The students chose a zoomed-in portion of their animal on which to concentrate, and they then drew a grid on top of the photograph.
They drew a similar grid on their piece of wood, in preparation for accurately reproducing the image in beans.
Most students placed all of the beans of a particular color before moving on to another color.
Humans have been putting animals on walls, using natural pigments, for a very long time.
The students studied the cave art of Lascaux, France as their masterwork for this project. The experience included entering a nearly-dark classroom lit only by a few candles, with ambient water dropping and other recorded cave sounds playing. The students lay down beneath their desks and drew animals with chalk on the undersides by candlelight.
The project is beans. When describing it to people, most of them seem to picture some sort of kindergarten-level macaroni art. They scoff and roll their eyes. How cute that the kiddies get to do a little art project. This is so much more than that.
In the picture above, #30 is glued to the door of one of the panels. The larger box around it represents the edge of the panel housing, with large bolts holding it in place. Pieces #23, #31, #29, #36, and #37 all have hinges shown with triangles.
The large light grey square in the middle is a large center piece that will have the title of the overall work. The empty black box is the other electrical panel, with hinges on #26, #27, #33, #41, #40, and #39. The door of the second electrical panel will have a paper explanation of the project.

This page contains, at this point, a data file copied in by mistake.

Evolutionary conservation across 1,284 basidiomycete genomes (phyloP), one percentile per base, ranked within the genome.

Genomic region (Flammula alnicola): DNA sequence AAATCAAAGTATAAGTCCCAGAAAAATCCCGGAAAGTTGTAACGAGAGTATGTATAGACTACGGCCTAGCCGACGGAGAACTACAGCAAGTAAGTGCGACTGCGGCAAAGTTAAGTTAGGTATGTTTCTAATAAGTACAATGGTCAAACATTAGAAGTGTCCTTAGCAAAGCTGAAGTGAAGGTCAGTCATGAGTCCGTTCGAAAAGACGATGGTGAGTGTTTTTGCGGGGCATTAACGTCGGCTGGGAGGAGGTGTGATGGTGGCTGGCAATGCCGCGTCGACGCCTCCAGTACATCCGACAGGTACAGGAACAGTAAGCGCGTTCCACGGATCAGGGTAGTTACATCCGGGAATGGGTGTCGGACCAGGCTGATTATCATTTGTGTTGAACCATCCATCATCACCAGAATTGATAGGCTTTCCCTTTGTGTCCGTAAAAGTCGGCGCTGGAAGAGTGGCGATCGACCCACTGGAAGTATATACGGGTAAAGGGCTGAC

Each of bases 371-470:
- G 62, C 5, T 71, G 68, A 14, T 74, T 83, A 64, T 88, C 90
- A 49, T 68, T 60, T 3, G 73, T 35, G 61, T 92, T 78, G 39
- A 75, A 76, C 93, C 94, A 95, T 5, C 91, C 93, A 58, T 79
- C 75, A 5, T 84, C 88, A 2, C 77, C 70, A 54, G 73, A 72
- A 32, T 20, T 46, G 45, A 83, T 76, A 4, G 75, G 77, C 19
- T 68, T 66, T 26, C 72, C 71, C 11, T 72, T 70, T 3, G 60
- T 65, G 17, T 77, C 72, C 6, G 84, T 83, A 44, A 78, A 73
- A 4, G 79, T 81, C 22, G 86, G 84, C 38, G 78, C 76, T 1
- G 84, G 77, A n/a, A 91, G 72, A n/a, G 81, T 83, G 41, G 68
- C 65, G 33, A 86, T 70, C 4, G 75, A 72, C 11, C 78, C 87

By the end of the day today, just a few projects remained to be completed. A couple of students had been absent during the bulk of the creation process, and a few were just meticulous workers. Though the five below are not quite finished, the essence is apparent. They will be finished next week.
The students did an excellent job abstracting their objects, making use of gradients, and collaging it all with bits of maps. The overall effect is brilliant, and I know that visitors to the school's gallery will be impressed with the quality of the work achieved by these students. Click any image below to launch a slide show of the finished projects.
Click any image below for a slideshow of the project progress so far. Tomorrow we should have mostly completed projects! A few students have been absent and will finish theirs at another time.
After the first day, most students have a pretty good start. Color gradations are becoming apparent, and the students are learning to get their pieces the right size and cover the canvas completely. Click on any image below to launch a slide show of their progress so far.
Every single project was completed on a different color of paper: two entire classes of students, two projects each (one practice and one final). Below are all of the completed projects. Click on any to launch a slide show. Apologies for the blurriness of some; photographs were taken of multiple projects at once, and occasionally at an angle.
Each student chose one of their two designs to go on display in the school's gallery. Below are just a few of the designs, echoing patterns in nature, slated to go on display this week.
After weeks of work, the pop-out pieces are finished. The background is finished. A nice, shiny glaze has been applied to everything, and it's time to install it. Several students stayed after school to help with the installation process. Each popped out piece has 0-3 large nuts between it and the background, giving the mural layers of depth apparent on close inspection, but largely invisible when viewed at a distance.
If I were to do the installation over again, there are a few pieces I would move slightly, and a few pieces I would move considerably, but once those holes are drilled, that's where the pieces stay. Below, you can see the location of this year's mural in relation to last year's mural.
The library just keeps looking better and better. There's one more wall in this computer nook, but it's a big wall. It will be a daunting task to occupy it with something that complements these two pieces effectively.
Special thanks to illustrator Colin Adams for ideas on how to make the mountain look right.